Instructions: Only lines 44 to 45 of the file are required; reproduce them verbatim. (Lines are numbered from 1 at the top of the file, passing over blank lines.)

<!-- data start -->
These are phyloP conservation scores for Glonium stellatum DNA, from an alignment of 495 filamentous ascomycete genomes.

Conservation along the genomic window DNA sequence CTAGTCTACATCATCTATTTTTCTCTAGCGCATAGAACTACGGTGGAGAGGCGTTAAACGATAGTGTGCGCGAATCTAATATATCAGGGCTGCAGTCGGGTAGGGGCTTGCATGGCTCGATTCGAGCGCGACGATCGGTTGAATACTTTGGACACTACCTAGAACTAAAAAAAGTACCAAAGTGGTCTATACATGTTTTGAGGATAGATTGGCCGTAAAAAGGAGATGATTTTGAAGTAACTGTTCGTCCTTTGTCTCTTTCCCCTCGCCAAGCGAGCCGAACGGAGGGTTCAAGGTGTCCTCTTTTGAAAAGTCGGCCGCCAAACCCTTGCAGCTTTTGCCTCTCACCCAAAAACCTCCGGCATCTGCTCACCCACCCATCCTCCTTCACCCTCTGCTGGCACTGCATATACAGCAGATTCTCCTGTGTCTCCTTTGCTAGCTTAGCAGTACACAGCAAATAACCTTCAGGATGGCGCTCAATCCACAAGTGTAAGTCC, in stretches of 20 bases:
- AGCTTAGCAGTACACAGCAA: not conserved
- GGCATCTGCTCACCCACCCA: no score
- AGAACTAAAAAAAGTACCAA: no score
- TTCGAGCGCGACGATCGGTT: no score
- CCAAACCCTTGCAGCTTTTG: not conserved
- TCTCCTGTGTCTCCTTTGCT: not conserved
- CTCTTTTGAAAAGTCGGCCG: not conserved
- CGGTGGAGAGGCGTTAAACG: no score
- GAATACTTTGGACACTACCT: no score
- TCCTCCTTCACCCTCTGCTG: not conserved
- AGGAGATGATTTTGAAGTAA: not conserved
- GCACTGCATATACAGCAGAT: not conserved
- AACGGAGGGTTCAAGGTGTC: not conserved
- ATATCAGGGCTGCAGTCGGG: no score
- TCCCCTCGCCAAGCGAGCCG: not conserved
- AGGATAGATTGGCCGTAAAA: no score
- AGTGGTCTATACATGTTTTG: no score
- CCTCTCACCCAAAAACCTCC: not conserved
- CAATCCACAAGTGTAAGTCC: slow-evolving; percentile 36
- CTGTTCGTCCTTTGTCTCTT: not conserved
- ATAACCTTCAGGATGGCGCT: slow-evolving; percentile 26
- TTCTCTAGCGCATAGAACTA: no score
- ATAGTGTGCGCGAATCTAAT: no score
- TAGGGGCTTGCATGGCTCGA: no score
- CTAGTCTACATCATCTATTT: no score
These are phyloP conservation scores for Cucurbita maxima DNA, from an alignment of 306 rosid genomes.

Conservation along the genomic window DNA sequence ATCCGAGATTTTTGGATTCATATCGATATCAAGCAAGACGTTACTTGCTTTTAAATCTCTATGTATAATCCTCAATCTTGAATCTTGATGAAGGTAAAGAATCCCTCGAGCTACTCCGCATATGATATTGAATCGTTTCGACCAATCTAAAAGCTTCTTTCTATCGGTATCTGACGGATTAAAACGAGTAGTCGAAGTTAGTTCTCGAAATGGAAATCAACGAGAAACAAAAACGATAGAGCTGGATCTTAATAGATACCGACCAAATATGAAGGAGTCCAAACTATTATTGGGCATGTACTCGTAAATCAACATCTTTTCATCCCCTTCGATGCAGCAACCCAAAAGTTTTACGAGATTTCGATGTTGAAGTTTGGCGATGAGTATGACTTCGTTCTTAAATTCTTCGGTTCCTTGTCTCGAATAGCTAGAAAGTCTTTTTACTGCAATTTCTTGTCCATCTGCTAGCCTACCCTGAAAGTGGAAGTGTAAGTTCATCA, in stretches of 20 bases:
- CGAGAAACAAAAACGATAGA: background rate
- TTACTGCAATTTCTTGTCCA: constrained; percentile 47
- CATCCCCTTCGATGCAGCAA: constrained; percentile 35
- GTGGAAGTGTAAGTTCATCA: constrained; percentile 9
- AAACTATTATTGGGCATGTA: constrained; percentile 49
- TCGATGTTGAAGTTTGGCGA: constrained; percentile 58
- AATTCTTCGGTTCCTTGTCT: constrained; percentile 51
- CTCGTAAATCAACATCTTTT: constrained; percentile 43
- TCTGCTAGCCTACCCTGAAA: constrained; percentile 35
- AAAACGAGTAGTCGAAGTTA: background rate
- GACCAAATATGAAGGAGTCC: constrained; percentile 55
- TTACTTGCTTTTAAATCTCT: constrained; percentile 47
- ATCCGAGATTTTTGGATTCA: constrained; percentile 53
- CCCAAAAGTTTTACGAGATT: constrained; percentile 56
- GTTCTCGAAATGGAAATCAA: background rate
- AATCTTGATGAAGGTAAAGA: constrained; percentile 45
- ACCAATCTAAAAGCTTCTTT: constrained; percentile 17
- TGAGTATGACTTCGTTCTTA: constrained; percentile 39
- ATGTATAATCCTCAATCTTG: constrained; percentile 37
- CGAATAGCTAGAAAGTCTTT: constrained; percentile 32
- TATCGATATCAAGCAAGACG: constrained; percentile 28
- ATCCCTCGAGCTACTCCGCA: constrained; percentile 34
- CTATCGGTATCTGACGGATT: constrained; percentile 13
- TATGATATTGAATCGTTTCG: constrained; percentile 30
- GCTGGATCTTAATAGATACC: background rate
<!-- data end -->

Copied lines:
- GTTCTCGAAATGGAAATCAA: background rate
- AATCTTGATGAAGGTAAAGA: constrained; percentile 45